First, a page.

Support the whole PHP Ecosystem

Just a few short weeks ago, for a 24 Days in December post, I wrote about remembering all of the Open Source Maintainers that create and support the tools that we all use as developer in our daily work. It isn’t always the obvious tools and frameworks (PHP itself, PHPStorm, Symfony, Laravel, Composer, XDebug, PHPUnit) that make a difference; there are so many unsung heroes that work in the background making our work so much easier.

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Reflections on Thought and Expression

For me, it’s been a particularly difficult and traumatic last few months of 2021. Not simply because of the whole covid situation, or the usual stresses of work; but because I started taking therapy over the Summer. I know that I’m a mess of hang-ups and inhibitions, and have a lot of difficulty expressing myself emotionally: I’ve spent over two years trying to address those issues with a variety of self-help techniques; but with very limited success. So I finally realised that I needed professional help if I was going to make myself more open.

I found a therapist here in Amsterdam that takes on English-speaking clients; and feel like I’ve been making progress with her. It’s been a painful experience, she seems to have an instinct for homing in on the things that I don’t say; and perhaps it’s the traditional Dutch bluntness, but she’s exposed a few memories that my mind has preferred that I forget, and made me explore them and the effects that they’ve had on me. One in particular going back to my teenage years; another from the mid-90’s when I was living in Manchester; and most recently a third incident in my life from about 25 years ago, which is germane to this post.

I’d just had a particularly difficult week, and received some news that I was dreading; and my mind simply couldn’t focus or concentrate on anything; so I decided to treat myself to a spa day to help clear my mind. I booked in for a full day at Spa Zuiver near Amsterdamse Bos, complete with meals and a relaxation massage; and found that they had a regular schedule of löyly (or aufguss) sessions in the Finnish sauna, which I particularly enjoy. The smell of the scented oils, the blasts of heat: it’s a wonderful, invigorating experience. It was also fun trying to identify the aromas; and amusing that I was identifying the individual smells (cinnamon, nutmeg, cloves, ginger, almonds) aloud in English; and the guy on the bench next to me was putting the ingredients together to get speculaas. The last oil was the trigger for me: I identified anise and liquorice, and when I realised it was sambuca, I had to leave the sauna early to get some cool, fresh air. I don’t drink alcohol, I haven’t done so in over 30 years; but that wasn’t the issue: my mind was just swamped by memories of that incident from 25 years ago.

I’d spoken with my therapist about my intent to visit the spa in my previous session; so naturally in my next therapy session she asked how it had gone: my telling her about walking out of the aufguss is where things got particularly interesting.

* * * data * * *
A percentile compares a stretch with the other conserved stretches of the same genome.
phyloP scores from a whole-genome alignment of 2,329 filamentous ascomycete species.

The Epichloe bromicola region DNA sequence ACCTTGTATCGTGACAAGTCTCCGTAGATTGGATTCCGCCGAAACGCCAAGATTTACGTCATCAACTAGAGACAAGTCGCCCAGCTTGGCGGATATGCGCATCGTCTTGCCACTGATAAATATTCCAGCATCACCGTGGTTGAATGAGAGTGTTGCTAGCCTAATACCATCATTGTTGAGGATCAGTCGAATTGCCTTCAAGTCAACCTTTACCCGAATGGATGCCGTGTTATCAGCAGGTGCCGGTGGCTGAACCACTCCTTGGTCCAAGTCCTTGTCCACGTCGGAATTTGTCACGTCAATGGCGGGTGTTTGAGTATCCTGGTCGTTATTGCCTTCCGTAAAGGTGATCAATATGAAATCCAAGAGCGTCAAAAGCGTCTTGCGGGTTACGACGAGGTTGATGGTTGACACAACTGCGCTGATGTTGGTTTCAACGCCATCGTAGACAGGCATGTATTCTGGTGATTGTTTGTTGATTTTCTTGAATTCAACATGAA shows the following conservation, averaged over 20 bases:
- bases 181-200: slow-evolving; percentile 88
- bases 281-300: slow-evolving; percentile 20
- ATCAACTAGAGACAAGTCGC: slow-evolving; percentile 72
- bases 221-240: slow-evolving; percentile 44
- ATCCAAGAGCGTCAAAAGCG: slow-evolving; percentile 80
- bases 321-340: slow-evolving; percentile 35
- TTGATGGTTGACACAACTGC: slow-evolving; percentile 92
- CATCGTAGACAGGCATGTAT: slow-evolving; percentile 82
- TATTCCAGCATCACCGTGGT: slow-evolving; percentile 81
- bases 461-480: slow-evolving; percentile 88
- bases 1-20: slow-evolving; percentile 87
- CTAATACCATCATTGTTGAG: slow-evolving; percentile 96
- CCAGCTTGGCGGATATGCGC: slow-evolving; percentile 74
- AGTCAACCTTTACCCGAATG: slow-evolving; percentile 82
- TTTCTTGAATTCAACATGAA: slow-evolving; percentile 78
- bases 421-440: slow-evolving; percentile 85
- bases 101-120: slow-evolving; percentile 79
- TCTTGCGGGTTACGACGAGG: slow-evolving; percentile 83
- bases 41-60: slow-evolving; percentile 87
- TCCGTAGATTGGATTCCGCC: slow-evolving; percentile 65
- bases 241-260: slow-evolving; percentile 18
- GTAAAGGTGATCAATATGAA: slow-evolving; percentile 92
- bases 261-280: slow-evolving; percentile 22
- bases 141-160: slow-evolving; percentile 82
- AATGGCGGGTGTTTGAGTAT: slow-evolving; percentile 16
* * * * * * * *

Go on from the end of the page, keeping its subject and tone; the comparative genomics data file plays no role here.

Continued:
Therapist > But you said that you always enjoy the aufguss; so why did you leave the sauna early?
Me > It’s hard to explain; but it triggered a wave of memories that just overwhelmed me, and I needed to escape.
Therapist > Try to put it into words for me. What was your Inner Monologue saying to you?
Me > My Inner what?!?

That’s when she had to explain to me what an Inner Monologue was. And it took some explaining; because I’ve never experienced an Inner Monologue, so the whole concept of the mind giving a verbal commentary on its thought processes was very difficult for me to understand.

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The Wonderful World of Callbacks

Anybody that has read any of my previous blog posts or looked at my code samples before should know that I’m a big fan of using callbacks. Whether it’s simply using callbacks with those standard functions that accept them as an argument (such as the functional tripos of array_map(), array_filter() and array_reduce()) or customisable array sorting through usort() and its relatives, building classes with methods that accept callbacks, or the darker magic of binding closures to a class or instance to give it new functionality. I always find that callbacks allow me to build applications with a great deal of flexibility.

Where the logic of the callback is simple (such as filtering an array or iterable), I typically used inline functions; although since the introduction of arrow functions in PHP 7.4, I have been replacing many of my one-liner functions using them instead. If I need something more complex, I might use an anonymous function rather than defining it inline; or if it’s a function that will be called more regularly, or that incorporates business logic that should be maintained separately, then I’ll create it as a named function or method rather than defining it anonymously, so that it’s a separate entity in the codebase, maintained with all the other business logic, and can still be called as a callback.

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ReadOnly Gotchas – A few more limitations with PHP 8.1 ReadOnly Properties